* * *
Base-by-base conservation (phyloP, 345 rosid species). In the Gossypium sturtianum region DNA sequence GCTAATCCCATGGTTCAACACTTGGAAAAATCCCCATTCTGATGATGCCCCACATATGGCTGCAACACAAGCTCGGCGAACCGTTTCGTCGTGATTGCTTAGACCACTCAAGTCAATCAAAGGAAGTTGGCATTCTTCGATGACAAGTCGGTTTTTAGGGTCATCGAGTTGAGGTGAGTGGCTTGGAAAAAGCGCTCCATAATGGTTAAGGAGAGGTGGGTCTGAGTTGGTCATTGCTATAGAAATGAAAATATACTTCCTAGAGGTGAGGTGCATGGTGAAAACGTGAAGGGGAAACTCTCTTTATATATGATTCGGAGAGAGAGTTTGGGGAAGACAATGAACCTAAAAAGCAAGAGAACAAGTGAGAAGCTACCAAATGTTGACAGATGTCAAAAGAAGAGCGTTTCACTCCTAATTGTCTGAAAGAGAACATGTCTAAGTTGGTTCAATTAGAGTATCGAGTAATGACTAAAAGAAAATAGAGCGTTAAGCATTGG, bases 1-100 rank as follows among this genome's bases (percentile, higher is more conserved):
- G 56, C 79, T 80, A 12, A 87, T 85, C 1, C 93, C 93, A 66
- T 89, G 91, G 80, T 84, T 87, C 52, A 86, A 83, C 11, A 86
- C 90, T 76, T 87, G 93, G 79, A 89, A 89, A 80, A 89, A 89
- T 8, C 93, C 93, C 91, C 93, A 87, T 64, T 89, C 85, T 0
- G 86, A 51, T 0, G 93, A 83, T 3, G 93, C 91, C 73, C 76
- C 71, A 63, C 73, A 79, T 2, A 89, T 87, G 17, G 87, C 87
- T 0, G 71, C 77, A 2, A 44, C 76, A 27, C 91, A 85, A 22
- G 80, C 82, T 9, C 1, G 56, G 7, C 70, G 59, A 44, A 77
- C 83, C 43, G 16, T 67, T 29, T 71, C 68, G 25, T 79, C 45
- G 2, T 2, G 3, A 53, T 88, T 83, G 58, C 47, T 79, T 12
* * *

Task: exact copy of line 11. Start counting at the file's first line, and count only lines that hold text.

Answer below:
- G 2, T 2, G 3, A 53, T 88, T 83, G 58, C 47, T 79, T 12